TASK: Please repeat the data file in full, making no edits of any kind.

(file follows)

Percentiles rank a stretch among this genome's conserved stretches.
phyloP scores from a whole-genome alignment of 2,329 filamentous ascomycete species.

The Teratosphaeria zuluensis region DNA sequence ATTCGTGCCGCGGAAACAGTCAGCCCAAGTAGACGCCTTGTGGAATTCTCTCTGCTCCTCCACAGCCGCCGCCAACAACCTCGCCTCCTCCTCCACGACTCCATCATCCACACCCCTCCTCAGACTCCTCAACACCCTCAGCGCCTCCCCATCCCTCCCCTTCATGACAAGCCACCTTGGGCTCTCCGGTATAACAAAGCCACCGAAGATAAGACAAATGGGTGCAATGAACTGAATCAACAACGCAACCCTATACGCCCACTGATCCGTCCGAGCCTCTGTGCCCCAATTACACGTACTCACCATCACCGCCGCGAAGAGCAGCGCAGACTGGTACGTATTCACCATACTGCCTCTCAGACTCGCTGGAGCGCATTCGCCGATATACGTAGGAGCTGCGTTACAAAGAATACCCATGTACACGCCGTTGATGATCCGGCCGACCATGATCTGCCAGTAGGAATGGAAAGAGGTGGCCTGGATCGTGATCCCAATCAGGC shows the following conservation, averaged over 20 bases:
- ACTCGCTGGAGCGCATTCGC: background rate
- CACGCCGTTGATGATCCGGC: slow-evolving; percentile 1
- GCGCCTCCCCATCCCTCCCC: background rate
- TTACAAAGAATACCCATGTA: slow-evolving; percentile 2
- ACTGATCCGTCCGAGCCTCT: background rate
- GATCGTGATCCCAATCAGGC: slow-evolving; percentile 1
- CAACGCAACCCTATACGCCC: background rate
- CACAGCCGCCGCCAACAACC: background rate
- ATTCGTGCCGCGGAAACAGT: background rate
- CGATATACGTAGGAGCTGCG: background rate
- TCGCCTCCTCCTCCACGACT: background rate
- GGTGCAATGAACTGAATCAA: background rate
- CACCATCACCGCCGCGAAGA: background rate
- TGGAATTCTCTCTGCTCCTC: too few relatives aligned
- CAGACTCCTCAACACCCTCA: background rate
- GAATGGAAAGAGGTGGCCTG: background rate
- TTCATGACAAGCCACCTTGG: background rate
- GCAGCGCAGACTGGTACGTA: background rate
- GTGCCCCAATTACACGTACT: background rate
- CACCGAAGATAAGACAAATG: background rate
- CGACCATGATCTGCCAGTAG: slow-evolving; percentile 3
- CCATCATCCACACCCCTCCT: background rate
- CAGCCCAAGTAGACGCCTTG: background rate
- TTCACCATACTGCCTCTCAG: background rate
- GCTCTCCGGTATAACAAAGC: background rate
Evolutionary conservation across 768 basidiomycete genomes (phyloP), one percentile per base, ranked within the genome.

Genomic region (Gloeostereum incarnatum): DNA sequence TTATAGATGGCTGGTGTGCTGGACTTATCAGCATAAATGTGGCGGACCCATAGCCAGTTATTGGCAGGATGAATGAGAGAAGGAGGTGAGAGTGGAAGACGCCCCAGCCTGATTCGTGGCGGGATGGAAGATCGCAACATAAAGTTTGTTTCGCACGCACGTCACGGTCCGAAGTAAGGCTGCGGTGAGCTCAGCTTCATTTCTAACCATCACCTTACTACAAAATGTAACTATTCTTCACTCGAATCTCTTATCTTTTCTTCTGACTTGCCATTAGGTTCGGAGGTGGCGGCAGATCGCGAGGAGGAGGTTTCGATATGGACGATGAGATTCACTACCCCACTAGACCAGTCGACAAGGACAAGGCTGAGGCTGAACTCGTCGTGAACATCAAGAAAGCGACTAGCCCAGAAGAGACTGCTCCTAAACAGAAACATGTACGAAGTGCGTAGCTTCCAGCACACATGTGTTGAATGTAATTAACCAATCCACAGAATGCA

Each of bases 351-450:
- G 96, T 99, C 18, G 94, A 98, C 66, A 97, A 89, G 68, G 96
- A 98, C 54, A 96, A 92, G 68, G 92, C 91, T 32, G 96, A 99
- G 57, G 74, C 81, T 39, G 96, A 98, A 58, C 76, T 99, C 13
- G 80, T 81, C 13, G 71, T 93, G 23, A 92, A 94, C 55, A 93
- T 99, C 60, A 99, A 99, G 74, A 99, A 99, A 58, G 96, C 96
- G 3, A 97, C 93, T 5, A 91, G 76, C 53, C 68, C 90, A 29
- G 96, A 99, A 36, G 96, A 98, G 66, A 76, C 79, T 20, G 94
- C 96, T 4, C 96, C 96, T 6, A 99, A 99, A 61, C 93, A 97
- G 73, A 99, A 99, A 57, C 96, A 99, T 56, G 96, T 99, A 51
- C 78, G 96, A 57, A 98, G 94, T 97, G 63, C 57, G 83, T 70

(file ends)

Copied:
Percentiles rank a stretch among this genome's conserved stretches.
phyloP scores from a whole-genome alignment of 2,329 filamentous ascomycete species.

The Teratosphaeria zuluensis region DNA sequence ATTCGTGCCGCGGAAACAGTCAGCCCAAGTAGACGCCTTGTGGAATTCTCTCTGCTCCTCCACAGCCGCCGCCAACAACCTCGCCTCCTCCTCCACGACTCCATCATCCACACCCCTCCTCAGACTCCTCAACACCCTCAGCGCCTCCCCATCCCTCCCCTTCATGACAAGCCACCTTGGGCTCTCCGGTATAACAAAGCCACCGAAGATAAGACAAATGGGTGCAATGAACTGAATCAACAACGCAACCCTATACGCCCACTGATCCGTCCGAGCCTCTGTGCCCCAATTACACGTACTCACCATCACCGCCGCGAAGAGCAGCGCAGACTGGTACGTATTCACCATACTGCCTCTCAGACTCGCTGGAGCGCATTCGCCGATATACGTAGGAGCTGCGTTACAAAGAATACCCATGTACACGCCGTTGATGATCCGGCCGACCATGATCTGCCAGTAGGAATGGAAAGAGGTGGCCTGGATCGTGATCCCAATCAGGC shows the following conservation, averaged over 20 bases:
- ACTCGCTGGAGCGCATTCGC: background rate
- CACGCCGTTGATGATCCGGC: slow-evolving; percentile 1
- GCGCCTCCCCATCCCTCCCC: background rate
- TTACAAAGAATACCCATGTA: slow-evolving; percentile 2
- ACTGATCCGTCCGAGCCTCT: background rate
- GATCGTGATCCCAATCAGGC: slow-evolving; percentile 1
- CAACGCAACCCTATACGCCC: background rate
- CACAGCCGCCGCCAACAACC: background rate
- ATTCGTGCCGCGGAAACAGT: background rate
- CGATATACGTAGGAGCTGCG: background rate
- TCGCCTCCTCCTCCACGACT: background rate
- GGTGCAATGAACTGAATCAA: background rate
- CACCATCACCGCCGCGAAGA: background rate
- TGGAATTCTCTCTGCTCCTC: too few relatives aligned
- CAGACTCCTCAACACCCTCA: background rate
- GAATGGAAAGAGGTGGCCTG: background rate
- TTCATGACAAGCCACCTTGG: background rate
- GCAGCGCAGACTGGTACGTA: background rate
- GTGCCCCAATTACACGTACT: background rate
- CACCGAAGATAAGACAAATG: background rate
- CGACCATGATCTGCCAGTAG: slow-evolving; percentile 3
- CCATCATCCACACCCCTCCT: background rate
- CAGCCCAAGTAGACGCCTTG: background rate
- TTCACCATACTGCCTCTCAG: background rate
- GCTCTCCGGTATAACAAAGC: background rate
Evolutionary conservation across 768 basidiomycete genomes (phyloP), one percentile per base, ranked within the genome.

Genomic region (Gloeostereum incarnatum): DNA sequence TTATAGATGGCTGGTGTGCTGGACTTATCAGCATAAATGTGGCGGACCCATAGCCAGTTATTGGCAGGATGAATGAGAGAAGGAGGTGAGAGTGGAAGACGCCCCAGCCTGATTCGTGGCGGGATGGAAGATCGCAACATAAAGTTTGTTTCGCACGCACGTCACGGTCCGAAGTAAGGCTGCGGTGAGCTCAGCTTCATTTCTAACCATCACCTTACTACAAAATGTAACTATTCTTCACTCGAATCTCTTATCTTTTCTTCTGACTTGCCATTAGGTTCGGAGGTGGCGGCAGATCGCGAGGAGGAGGTTTCGATATGGACGATGAGATTCACTACCCCACTAGACCAGTCGACAAGGACAAGGCTGAGGCTGAACTCGTCGTGAACATCAAGAAAGCGACTAGCCCAGAAGAGACTGCTCCTAAACAGAAACATGTACGAAGTGCGTAGCTTCCAGCACACATGTGTTGAATGTAATTAACCAATCCACAGAATGCA

Each of bases 351-450:
- G 96, T 99, C 18, G 94, A 98, C 66, A 97, A 89, G 68, G 96
- A 98, C 54, A 96, A 92, G 68, G 92, C 91, T 32, G 96, A 99
- G 57, G 74, C 81, T 39, G 96, A 98, A 58, C 76, T 99, C 13
- G 80, T 81, C 13, G 71, T 93, G 23, A 92, A 94, C 55, A 93
- T 99, C 60, A 99, A 99, G 74, A 99, A 99, A 58, G 96, C 96
- G 3, A 97, C 93, T 5, A 91, G 76, C 53, C 68, C 90, A 29
- G 96, A 99, A 36, G 96, A 98, G 66, A 76, C 79, T 20, G 94
- C 96, T 4, C 96, C 96, T 6, A 99, A 99, A 61, C 93, A 97
- G 73, A 99, A 99, A 57, C 96, A 99, T 56, G 96, T 99, A 51
- C 78, G 96, A 57, A 98, G 94, T 97, G 63, C 57, G 83, T 70